This behavior suggests the need to distinguish between long-run and short-run determinants of borrowing costs. Against this backdrop, a panel cointegration model was used to separate long-run from short-run determinants of bond yields in 22 advanced economies over the period 1980–2010 (Poghosyan, 2012). In contrast with the specifications used in most existing studies, this approach allows long-term real (that is, inflation-adjusted) bond yields (r) to deviate temporarily from their long-run equilibrium levels; thus it can help assess the speed of adjustment (γ) to the long-run equilibrium when such a deviation occurs.
The estimated equation takes the form
where i and t denote country and time and ε is an independent and identically distributed error term. The model includes only two long-run determinants (LR) of real bond yields: potential growth and the debt-to-GDP ratio. As detailed for example in Laubach (2009), the standard representative household model with utility maximization suggests that the equilibrium interest rate should be higher in countries where the steady-state rate of growth is faster.1 Similarly, higher debt puts upward pressure on the interest rate (assuming no Ricardian equivalence) through its crowding-out effect on private investment (Engen and Hubbard, 2004) and through the higher country risk premium (Manasse, Roubini, and Schimmelpfennig, 2003). To account for interest rate convergence within the euro area following the introduction of the common currency, a dummy variable (DEA, which takes the value of 1 during the period 1999–2010 for euro area countries) is interacted with long-run determinants.
Figure 3.1.Selected Euro Area Economies: Predicted and Actual Long-Run Real Sovereign Bond Yield Spreads
Sources: Bloomberg L.P.; Poghosyan (2012); and IMF staff estimates and projections.
Note: Average for first half of 2012, with respect to Germany. Ten-year bond yields are deflated using each country’s 2012 GDP deflator.
Up to five short-term determinants (ΔSR) are also included: changes in the debt ratio, changes in the real money market interest rate (monetary policy effect), changes in inflation (nominal shocks), changes in the primary balance ratio (short-term fiscal policy), and changes in the growth rate (cyclical fluctuations in the real economy). This set of short-run factors is not exhaustive. Other short-run factors, such as feedback effects between banks and sovereigns, contingent liabilities of the public sector, market expectations about the economic and fiscal outlook, and external capital flows, may also play an important role, especially in periods of financial stress, but are not included in the present analysis due to data limitations (see the October 2012 Global Financial Stability Report [IMF, 2012c] for the analysis of some of these short-term factors in a smaller sample). To ensure robust results, the model is estimated for subsamples of countries and time periods.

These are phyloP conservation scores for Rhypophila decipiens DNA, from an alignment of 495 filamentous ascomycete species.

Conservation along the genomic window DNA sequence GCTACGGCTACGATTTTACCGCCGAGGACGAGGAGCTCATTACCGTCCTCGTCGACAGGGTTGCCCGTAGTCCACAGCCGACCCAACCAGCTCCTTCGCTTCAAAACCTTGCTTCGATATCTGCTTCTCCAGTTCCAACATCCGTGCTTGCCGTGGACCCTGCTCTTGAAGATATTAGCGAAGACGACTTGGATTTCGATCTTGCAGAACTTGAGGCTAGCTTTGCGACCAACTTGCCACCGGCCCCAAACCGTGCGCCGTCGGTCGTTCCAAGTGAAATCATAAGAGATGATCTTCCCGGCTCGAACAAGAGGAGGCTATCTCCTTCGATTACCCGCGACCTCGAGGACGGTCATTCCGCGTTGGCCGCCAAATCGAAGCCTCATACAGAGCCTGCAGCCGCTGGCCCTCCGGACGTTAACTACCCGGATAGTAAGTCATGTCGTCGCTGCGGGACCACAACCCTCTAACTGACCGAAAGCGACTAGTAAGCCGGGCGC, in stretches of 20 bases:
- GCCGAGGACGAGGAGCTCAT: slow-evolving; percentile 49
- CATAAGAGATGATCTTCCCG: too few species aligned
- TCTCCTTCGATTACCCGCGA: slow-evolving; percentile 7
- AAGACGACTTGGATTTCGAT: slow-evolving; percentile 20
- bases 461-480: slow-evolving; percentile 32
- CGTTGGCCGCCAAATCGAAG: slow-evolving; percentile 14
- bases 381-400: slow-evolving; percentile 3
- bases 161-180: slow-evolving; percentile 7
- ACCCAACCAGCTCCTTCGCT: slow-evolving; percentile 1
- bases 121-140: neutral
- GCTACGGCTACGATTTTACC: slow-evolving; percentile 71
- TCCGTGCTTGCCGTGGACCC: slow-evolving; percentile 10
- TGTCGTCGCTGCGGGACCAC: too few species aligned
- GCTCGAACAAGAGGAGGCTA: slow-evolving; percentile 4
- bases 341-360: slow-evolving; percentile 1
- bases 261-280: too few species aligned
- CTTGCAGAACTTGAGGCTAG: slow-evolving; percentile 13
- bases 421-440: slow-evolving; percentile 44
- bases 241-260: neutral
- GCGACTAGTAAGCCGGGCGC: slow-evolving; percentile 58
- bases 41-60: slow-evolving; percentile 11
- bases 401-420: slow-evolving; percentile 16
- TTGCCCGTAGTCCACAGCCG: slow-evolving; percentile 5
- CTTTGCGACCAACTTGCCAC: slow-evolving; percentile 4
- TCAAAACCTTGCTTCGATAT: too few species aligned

As expected, long-run real bond yields are found to be positively associated with potential growth and the debt-to-GDP ratio. A 1 percentage point increase in potential growth leads to a long-run increase of 30–50 basis points in real bond yields. Similarly, a 1 percentage point increase in the debt-to-GDP ratio leads to a 2–3 basis point increase in real bond yields, which is the lower end of the range of estimates found in previous country-specific and panel data studies (Baldacci and Kumar, 2010). Statistical tests provide support for the hypothesis of poolability of long-run coefficient estimates (α, β1, and β2), suggesting that the estimated long-run association between bond yields, potential growth, and the debt ratio is common to all advanced economies in the sample. The results also suggest that in the short run, changes in real bond yields deviate from their long-run equilibrium in response to changes in the debt ratio (positive effect), real money market rates (positive effect), and inflation (negative effect). Changes in the growth rate (negative effect) and the primary balance ratio (negative effect) have weaker impacts. On average, 30–40 percent of the deviation from the long-run equilibrium is corrected within one year.
When applied to the current period, the model suggests that in many countries in the euro periphery, bond yield spreads (relative to Germany) in the first half of 2012 exceeded the equilibrium value associated with long-run and short-run fundamentals. The opposite picture emerges in the case of several core euro area countries (for example, Finland), where safe-haven effects result in spreads undershooting their equilibrium value. All in all, the model suggests that, in many members of the euro area, current sovereign borrowing costs deviate from the equilibrium level defined by macroeconomic fundamentals, in some cases substantially so.